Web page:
The Washington, D.C., area’s ionosphere has been dubbed “the electrified cloud.”
Scientists have long known that ionospheric particles have strong and strong interactions with each other.
Now, new research shows that electrons and protons also have strong interactions.
The findings, published in the journal Nature Communications, may have applications in new technologies that could help protect electrical grids from EMP attacks and other cyberattacks.
In a new experiment, the researchers created protons that are electrically polarized at a wavelength that ranges from about 0.1 to about 1.0 nanometers.
The researchers also created electrons that were polarized at different wavelengths, and they added another pair of electrons to the mix.
They then measured the electric fields produced by the electrons.
The results showed that the electrons generated more electric fields when they were excited at different frequencies.
The electrons also had strong electrical interactions with the protons.
The experiments revealed that electrons are more likely to form strong electric fields if the protrons are excited at the right frequency.
The team also found that protons are also attracted to protons which are excited in a similar way.
These findings suggest that protrons, or other electric charges, form an ionic bond that makes them attract electrons.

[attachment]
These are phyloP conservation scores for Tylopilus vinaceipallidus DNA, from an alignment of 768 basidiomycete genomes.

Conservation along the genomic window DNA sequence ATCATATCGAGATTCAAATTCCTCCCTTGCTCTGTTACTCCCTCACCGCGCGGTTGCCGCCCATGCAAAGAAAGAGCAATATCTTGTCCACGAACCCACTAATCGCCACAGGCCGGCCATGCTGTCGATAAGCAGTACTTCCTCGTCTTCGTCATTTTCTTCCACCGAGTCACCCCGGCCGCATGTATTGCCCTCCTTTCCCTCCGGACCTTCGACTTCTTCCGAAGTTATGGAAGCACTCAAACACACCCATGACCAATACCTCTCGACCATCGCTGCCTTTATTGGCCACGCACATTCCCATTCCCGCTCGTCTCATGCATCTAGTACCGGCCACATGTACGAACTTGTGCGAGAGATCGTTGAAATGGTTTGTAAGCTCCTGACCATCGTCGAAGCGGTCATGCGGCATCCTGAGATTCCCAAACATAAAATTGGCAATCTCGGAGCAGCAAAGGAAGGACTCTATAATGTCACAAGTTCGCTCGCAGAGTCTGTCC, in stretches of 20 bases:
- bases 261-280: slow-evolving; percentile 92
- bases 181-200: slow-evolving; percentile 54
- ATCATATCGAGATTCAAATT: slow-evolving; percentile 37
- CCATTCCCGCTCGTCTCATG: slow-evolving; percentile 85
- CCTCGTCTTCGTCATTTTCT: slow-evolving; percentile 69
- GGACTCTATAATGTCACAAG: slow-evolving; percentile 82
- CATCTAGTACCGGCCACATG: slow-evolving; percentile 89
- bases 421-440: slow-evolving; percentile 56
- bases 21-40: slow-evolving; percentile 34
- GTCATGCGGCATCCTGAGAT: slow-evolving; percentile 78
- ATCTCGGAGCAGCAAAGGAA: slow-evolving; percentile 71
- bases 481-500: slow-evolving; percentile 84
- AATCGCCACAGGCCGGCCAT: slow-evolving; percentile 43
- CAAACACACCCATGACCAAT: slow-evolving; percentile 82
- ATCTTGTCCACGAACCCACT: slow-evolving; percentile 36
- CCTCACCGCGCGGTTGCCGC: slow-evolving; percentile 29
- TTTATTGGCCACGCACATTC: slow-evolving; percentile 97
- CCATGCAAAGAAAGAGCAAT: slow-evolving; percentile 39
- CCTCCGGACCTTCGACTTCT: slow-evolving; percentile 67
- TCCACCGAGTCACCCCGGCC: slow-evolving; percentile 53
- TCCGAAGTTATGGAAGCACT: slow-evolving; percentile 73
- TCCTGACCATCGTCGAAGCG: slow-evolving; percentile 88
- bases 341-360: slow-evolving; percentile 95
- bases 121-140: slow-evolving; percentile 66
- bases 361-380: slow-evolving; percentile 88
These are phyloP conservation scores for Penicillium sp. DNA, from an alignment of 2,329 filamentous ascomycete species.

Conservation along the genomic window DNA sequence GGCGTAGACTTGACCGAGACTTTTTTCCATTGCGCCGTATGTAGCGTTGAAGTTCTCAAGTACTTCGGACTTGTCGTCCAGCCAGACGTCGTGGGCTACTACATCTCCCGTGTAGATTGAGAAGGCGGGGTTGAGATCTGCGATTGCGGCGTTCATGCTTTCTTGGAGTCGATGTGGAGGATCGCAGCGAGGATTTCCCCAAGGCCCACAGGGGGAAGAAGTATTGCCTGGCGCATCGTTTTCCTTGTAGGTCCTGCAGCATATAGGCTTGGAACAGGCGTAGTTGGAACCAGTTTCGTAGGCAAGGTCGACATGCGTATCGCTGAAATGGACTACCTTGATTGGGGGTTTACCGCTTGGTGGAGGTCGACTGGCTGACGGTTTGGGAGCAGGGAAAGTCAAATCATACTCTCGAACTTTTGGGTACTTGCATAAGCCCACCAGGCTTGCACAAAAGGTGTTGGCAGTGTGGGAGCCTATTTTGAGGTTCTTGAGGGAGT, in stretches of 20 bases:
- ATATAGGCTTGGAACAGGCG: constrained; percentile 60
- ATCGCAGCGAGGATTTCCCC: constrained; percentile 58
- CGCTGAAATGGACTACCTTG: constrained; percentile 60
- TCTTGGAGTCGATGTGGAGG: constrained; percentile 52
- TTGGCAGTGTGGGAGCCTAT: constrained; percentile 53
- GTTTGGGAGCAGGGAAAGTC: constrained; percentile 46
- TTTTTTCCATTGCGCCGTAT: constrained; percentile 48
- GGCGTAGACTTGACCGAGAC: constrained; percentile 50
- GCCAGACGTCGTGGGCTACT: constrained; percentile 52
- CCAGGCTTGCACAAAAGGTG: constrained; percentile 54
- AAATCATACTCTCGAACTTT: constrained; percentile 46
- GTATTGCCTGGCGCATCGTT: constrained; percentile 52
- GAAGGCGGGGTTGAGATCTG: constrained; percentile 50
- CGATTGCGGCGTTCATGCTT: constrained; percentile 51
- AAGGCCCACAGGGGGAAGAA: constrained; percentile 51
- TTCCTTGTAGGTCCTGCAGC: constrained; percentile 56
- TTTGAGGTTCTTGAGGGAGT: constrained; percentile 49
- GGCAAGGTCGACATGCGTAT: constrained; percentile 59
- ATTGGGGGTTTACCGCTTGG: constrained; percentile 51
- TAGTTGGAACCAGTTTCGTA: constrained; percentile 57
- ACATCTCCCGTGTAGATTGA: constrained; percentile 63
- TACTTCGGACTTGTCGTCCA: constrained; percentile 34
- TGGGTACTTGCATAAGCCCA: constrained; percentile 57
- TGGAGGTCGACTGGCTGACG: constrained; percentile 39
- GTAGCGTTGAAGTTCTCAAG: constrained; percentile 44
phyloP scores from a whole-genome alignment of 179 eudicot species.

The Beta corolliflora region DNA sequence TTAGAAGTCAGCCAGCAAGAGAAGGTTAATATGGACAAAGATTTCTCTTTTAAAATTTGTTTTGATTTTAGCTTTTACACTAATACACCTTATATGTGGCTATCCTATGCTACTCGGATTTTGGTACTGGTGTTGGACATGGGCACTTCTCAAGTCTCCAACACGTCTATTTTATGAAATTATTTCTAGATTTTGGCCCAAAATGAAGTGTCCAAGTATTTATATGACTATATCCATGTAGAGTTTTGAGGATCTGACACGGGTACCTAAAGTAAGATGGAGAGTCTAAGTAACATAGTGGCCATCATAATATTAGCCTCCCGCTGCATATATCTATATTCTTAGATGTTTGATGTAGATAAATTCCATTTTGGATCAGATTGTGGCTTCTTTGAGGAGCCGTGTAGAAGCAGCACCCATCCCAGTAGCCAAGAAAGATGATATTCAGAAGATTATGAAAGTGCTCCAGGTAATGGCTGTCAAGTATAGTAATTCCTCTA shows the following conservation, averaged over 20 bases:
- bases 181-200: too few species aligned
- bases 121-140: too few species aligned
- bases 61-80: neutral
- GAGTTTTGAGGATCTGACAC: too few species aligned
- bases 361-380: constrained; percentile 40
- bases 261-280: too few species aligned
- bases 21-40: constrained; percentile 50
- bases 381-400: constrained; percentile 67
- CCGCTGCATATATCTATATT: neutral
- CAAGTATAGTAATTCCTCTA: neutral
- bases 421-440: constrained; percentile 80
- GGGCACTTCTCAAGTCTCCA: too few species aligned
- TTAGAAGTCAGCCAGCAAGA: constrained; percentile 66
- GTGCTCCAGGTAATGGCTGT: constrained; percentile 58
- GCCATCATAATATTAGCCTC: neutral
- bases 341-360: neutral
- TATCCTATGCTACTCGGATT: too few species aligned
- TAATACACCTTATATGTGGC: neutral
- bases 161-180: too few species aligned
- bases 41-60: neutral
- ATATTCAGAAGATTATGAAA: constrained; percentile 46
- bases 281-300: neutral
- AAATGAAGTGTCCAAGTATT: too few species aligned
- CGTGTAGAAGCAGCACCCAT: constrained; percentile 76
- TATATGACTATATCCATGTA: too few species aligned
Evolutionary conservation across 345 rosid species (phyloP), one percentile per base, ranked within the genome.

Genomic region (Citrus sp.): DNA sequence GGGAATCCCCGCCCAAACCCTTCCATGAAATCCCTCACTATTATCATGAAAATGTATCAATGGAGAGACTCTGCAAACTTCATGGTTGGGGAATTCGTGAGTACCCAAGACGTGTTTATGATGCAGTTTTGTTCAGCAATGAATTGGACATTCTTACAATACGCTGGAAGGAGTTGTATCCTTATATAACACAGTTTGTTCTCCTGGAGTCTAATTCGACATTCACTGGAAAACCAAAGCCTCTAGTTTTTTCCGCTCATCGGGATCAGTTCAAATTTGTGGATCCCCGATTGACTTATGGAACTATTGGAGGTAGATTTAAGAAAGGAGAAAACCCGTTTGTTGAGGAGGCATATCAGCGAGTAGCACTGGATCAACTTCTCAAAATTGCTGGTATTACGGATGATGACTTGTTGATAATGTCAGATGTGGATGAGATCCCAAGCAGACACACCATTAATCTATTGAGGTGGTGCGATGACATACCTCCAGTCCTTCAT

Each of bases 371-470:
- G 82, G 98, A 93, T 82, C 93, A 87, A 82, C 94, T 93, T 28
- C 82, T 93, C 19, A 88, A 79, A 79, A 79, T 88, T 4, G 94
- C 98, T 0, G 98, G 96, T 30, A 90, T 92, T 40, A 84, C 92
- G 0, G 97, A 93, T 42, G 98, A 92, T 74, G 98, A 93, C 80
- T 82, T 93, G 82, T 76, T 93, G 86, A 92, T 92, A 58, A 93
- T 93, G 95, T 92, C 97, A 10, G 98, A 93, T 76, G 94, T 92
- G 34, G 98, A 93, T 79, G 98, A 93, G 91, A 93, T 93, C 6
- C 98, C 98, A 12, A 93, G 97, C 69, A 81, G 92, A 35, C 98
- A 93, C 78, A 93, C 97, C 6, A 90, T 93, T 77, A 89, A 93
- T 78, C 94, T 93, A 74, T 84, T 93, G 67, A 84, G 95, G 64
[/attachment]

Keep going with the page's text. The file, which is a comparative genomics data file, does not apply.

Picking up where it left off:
“The electric interactions between protons, electrons and ions have been widely studied,” said lead author of the study, Dr. Mark M. Wilson, a professor of physics at the University of Virginia.
“This work is an important step toward understanding these interactions.”
Wilson’s co-authors are Michael J. Riehle, a postdoctoral researcher in the University at Buffalo, and Dr. Ravi Prasad, an assistant professor of electrical engineering at the School of Engineering and Applied Science at Virginia Tech.
The research was funded by the National Science Foundation and the Office of Naval Research.
Wilson is an associate professor in the Department of Physics and Astronomy at the Virginia Polytechnic Institute and State University, and the National Energy Technology Laboratory.
The work was funded in part by the Office to Support Advanced Research in Energy Storage and Photovoltaic Technologies at the National Institutes of Health.
Contact: Michael J Riehl, Virginia Polytech, c/o University at Albany, 1031 State Street, Albany, NY 12206; 914-523-9331; [email protected]